Missing Swiss-EU electricity agreement endangers achievements of EU Internal Energy Market
Last solution for implicit cross-border trading stopped on 21 September 2021 – Significant welfare losses for Swiss and EU industries and citizens
Paris / Bern, 21 September 2021. On 21 September 2021, Switzerland quits the last bit of electricity market integration with EU countries: the Intraday auctions at 4.30 pm and 11.15 am are no longer coupled with Italy. As of today, market participants will need to estimate and buy cross-border capacity additionally to the electricity – which will inevitably lead to inefficiencies and overall welfare losses. This will, in the end, result in higher prices for end consumers in both Switzerland and the surrounding EU countries.
The end of the coupled Intraday auctions marks a further crucial step of a disintegration process which happens due to a missing electricity agreement between Switzerland and the EU, which would give Switzerland equal access to the EU Internal Energy Market. This is in stark contrast to the history of the bilateral cooperation in terms of electricity between Switzerland and its neighbours, as Switzerland is strongly rooted within the European electricity sector. In the 2000s, the country created an electricity market model similar to the EU and unbundled its transmission system operator (TSO) just like the EU countries. Moreover, Switzerland was a pioneer in cross-border electricity transport, with the «Star of Laufenburg» being the first European interconnector. The Swiss transmission grid is part of the European interconnected grid (the Continental European Synchronous Area) and today, Switzerland shares 41 interconnectors with its neighbours.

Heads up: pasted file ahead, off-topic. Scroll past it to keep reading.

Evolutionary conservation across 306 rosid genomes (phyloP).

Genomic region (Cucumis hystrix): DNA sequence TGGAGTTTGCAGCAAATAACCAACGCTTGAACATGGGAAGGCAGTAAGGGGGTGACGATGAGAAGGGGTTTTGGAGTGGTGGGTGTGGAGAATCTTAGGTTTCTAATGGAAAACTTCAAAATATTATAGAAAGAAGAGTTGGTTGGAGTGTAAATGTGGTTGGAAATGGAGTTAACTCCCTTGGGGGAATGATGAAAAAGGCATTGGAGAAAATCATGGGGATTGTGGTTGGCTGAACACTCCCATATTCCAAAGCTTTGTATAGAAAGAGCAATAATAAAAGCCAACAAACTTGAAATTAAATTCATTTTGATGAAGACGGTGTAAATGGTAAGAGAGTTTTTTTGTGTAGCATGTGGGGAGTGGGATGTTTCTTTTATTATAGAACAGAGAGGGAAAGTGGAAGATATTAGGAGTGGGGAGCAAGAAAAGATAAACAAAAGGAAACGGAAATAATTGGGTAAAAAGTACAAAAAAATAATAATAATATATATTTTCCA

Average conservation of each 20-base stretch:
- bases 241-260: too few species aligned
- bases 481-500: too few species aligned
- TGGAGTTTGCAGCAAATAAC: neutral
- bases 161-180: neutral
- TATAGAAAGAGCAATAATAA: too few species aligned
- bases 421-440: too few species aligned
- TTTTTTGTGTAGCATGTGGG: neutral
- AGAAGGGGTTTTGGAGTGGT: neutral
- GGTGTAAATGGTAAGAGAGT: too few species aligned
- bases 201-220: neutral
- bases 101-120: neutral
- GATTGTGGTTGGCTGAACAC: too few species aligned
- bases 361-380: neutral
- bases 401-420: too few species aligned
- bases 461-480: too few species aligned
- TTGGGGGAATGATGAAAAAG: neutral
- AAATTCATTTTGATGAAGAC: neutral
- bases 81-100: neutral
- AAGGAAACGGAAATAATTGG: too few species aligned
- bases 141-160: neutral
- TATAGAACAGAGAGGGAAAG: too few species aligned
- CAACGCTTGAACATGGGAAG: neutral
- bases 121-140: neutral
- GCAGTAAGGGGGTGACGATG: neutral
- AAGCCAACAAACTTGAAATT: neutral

Despite this, Switzerland is neither part of the Single Day-Ahead Coupling nor of the Single Intraday Coupling, although the country, being in the geographical heart of Europe, is a central platform for the EU Internal Energy Market from a physical point of view. As Switzerland is integrated as a ”copperplate” into the calculation of the electricity market coupling, unscheduled flows are putting high stress levels on the Swiss transmission grid:
- Due to its high share of hydropower production, electricity production in Switzerland is particularly high during the summer, whereas during the winter months Switzerland is dependent on imports; however, in the current situation, im- and exports are limited.
- This limited im- and export towards the major hydro-driven market Switzerland hurts the EU’s climate and decarbonisation goals defined in the Clean Energy Package. The Green Deal, Fit for 55 and its ambitious targets of the EU – and Switzerland - with the goal of climate neutrality by 2050 can only be achieved if the generation and storage capacities throughout Europe will be used as efficiently as possible. The exclusion of Swiss hydropower from the short-term optimisation of renewable energy generation in the EU due to a purely political blockade is counterproductive.
- Moreover, the unscheduled flows lead to issues with the Swiss grid stability and potentially endanger Swiss security of supply; a blackout, however, would spread quickly to other countries in Europe.
In short, the achievements and the benefits of the European Union Internal Energy Market – and to a certain extent, grid stability and security of supply – are put at risk by the missing electricity agreement between the EU and Switzerland. Achievement of climate neutrality is a declared goal of both the EU and Switzerland. EPEX SPOT therefore would welcome a new prioritisation of the electricity agreement by all involved stakeholders.
The European Power Exchange EPEX SPOT SE and its affiliates operate physical short-term electricity markets in 13 countries: in Central Western Europe, Great Britain, Switzerland, the Nordics and in Poland. As part of EEX Group, a group of companies serving international commodity markets, EPEX SPOT is committed to the creation of a pan-European power market. Over 300 members trade electricity on EPEX SPOT. 49% of its equity is held by HGRT, a holding of transmission system operators. For more information, please visit www.epexspot.com.